"Hire Ed," an article in the March 2004 issue of Washington Monthly, does a great job of presenting both the pros and cons of NCLB in an unbiased manner. What's more, this is the first article I've seen that emphasizes both the importance of psychometricians and the scarcity of them:
You might expect...that California would have been in a good position to handle a key NCLB provision, that each state rank the proficiency of each of its schools. Instead, when that provision kicked in last year, California stumbled..."It was chaos," says Bill Padia, who heads the [DOE's] policy and evaluation division.
The problem, it turned out, was that the law required the policy and evaluation division to make the calculations much faster than it had ever done before, using an assessment formula many times more complex than it was used to...And because the NCLB law has begun to create intense demand for a limited pool of experienced and knowledgeable testing experts, some of Padia's best people had been poached by testing companies and affluent school systems that could offer higher salaries. Once two-thirds of his 31 staffers had held doctorates, but by the time of the NCLB debacle last summer, only two did, one of whom was Padia himself...
At the end of the article, in the midst of the suggestions for helping NCLB work comes this stunning paragraph:
It is almost impossible to exaggerate just how unprepared these departments are for the task, or how vital the federal government's role in preparing them will be. To take just one example, each state will need teams of specially trained statisticians to oversee the development and administration of state tests. This is crucial not just to improve the very low quality of many tests currently in use, but also to avoid the kind of errors that have befallen California and other states in the last six months. Right now, however, the nation's education schools produce just 36 graduates with these skills each year. These testing experts are the equivalent of Arabic-speaking U.S. soldiers and spies in Iraq: We simply don't have enough of them, and the lack of such talent is costing us dearly. Washington needs to mount a crash effort to create that talent.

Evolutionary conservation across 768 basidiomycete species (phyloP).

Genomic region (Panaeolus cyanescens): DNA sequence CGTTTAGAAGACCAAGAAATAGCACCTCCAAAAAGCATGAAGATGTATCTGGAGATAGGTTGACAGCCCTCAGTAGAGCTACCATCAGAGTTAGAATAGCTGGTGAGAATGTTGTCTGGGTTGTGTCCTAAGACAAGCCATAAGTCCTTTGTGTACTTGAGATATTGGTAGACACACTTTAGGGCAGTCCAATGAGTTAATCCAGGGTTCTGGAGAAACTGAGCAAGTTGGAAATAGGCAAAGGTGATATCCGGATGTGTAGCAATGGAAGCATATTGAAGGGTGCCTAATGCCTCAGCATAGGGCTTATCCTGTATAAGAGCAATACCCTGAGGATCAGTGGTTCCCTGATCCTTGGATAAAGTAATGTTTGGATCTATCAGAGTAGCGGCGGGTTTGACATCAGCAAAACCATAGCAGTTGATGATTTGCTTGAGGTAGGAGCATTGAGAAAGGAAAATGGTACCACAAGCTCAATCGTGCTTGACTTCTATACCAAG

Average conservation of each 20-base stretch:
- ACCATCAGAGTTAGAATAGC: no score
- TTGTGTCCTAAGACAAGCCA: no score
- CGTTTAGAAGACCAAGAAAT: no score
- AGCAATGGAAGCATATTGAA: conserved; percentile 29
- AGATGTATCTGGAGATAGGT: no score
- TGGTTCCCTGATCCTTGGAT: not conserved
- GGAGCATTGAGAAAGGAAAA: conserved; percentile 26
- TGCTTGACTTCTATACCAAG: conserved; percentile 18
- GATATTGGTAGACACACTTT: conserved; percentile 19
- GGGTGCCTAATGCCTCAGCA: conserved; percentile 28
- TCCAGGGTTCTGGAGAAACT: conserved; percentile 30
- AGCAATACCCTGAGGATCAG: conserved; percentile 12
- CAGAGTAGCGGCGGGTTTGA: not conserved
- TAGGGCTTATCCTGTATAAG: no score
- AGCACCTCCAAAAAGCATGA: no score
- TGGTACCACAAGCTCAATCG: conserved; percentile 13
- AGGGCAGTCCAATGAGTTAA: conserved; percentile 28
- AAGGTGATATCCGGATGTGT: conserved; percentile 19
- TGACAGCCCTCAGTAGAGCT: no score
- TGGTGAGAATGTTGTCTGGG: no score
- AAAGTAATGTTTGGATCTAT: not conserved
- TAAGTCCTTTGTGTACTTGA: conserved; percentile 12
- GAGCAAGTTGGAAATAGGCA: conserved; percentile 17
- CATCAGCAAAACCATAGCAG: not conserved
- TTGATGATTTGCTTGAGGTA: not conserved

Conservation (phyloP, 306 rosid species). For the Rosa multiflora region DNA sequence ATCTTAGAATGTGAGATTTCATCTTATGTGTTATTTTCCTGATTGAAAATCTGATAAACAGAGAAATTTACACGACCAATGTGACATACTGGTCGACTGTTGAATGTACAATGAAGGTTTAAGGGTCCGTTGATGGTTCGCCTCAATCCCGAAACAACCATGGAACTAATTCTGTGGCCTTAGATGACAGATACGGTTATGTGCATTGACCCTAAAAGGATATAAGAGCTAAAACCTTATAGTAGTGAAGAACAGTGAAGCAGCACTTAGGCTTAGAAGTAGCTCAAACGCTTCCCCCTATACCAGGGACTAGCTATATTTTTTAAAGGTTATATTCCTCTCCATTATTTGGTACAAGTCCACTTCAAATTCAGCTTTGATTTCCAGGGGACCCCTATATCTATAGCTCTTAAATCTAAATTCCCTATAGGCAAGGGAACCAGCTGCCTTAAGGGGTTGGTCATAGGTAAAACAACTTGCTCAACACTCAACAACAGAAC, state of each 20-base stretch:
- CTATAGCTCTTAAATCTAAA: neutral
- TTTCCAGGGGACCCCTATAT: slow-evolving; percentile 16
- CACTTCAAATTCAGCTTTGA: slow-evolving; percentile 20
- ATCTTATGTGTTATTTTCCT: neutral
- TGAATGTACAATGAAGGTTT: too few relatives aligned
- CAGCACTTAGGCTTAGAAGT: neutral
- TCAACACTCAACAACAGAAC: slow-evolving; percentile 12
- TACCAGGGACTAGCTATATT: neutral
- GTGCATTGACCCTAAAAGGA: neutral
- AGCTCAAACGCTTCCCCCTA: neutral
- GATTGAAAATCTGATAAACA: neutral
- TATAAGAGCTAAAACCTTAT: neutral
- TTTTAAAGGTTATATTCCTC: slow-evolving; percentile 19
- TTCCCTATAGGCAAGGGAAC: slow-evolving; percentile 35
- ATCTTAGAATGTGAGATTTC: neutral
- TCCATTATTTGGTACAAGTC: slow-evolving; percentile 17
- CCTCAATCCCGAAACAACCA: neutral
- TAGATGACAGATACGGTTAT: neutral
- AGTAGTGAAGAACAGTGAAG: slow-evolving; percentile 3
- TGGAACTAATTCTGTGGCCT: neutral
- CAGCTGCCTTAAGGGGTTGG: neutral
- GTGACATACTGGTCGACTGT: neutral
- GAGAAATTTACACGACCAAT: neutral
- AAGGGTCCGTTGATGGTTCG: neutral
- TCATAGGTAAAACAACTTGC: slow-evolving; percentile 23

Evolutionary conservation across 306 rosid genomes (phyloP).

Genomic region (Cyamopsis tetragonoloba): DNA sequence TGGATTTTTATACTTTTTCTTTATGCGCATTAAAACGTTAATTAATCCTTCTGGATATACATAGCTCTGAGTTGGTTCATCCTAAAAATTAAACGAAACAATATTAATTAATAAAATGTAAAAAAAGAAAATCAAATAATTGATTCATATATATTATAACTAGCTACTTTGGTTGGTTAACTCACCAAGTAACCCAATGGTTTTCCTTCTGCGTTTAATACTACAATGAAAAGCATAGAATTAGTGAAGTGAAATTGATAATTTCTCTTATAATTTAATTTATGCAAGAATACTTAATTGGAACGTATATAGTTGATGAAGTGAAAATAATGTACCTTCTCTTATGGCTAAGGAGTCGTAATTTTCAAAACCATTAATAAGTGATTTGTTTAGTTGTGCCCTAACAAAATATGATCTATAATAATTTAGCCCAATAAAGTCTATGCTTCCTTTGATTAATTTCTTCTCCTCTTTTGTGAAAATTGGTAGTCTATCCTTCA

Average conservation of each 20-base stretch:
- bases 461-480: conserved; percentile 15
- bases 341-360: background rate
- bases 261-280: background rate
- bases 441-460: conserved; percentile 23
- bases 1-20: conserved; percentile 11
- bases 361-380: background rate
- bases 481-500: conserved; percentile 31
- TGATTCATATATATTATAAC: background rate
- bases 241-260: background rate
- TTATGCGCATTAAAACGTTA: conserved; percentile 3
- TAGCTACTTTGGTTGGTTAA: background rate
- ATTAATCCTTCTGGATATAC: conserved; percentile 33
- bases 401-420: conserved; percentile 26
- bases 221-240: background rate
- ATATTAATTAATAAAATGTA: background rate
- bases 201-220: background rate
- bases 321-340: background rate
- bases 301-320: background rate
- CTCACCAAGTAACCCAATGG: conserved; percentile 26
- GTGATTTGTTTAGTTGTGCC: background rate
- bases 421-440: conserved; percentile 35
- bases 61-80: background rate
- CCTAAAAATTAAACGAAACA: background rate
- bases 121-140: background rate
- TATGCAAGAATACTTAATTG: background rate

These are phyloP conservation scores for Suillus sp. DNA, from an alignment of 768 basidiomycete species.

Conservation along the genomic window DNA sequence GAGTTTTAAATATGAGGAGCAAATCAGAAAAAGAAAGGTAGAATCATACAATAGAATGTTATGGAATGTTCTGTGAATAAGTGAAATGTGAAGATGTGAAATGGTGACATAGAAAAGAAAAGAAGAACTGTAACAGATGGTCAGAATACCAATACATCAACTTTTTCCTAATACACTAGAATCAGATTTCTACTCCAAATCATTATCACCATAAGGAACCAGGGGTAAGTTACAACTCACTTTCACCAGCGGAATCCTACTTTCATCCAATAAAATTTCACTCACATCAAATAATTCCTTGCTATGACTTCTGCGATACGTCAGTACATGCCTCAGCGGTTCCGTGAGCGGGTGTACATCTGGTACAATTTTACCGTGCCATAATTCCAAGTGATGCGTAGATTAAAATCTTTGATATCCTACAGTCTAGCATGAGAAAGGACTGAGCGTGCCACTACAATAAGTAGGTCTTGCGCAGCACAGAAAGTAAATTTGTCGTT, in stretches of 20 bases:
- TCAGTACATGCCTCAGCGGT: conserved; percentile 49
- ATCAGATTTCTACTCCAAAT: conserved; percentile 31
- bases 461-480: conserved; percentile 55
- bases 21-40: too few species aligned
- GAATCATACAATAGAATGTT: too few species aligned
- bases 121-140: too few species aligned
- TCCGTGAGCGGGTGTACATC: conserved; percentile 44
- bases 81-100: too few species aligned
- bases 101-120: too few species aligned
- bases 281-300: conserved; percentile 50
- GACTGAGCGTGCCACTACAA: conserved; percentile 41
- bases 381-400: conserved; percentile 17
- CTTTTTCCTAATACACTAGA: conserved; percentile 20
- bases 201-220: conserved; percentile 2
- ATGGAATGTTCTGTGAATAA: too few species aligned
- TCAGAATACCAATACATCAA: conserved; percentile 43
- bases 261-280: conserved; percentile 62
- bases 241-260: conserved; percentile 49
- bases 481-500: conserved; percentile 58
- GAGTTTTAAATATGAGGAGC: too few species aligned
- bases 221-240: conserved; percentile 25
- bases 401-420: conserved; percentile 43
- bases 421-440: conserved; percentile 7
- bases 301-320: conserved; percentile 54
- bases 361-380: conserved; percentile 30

Emphasis mine. I've been saying this for a while; psychometric organizations have been addressing it as well. Efforts have been made to recruit more people to the field of psychometrics, but it's slow going. We desperately need more people in the field, and we need ones who are willing to put up with the (relatively) high stress and low pay that accompanies jobs in state-level education departments.
The paragraph above is stunning in part because the media description of tests tend to be so thoughtlessly and thoroughly negative that readers could be forgiven for deciding that psychometricians are hateful, bigoted people who deliberately create baffling, biased items that are guaranteed to be too hard for minority students. And who would want to be one of those? In order to see a rise in the number of psychometricians, there needs to be a change in their public image; this article is a start.Posted by kswygert at March 17, 2004 06:02 PM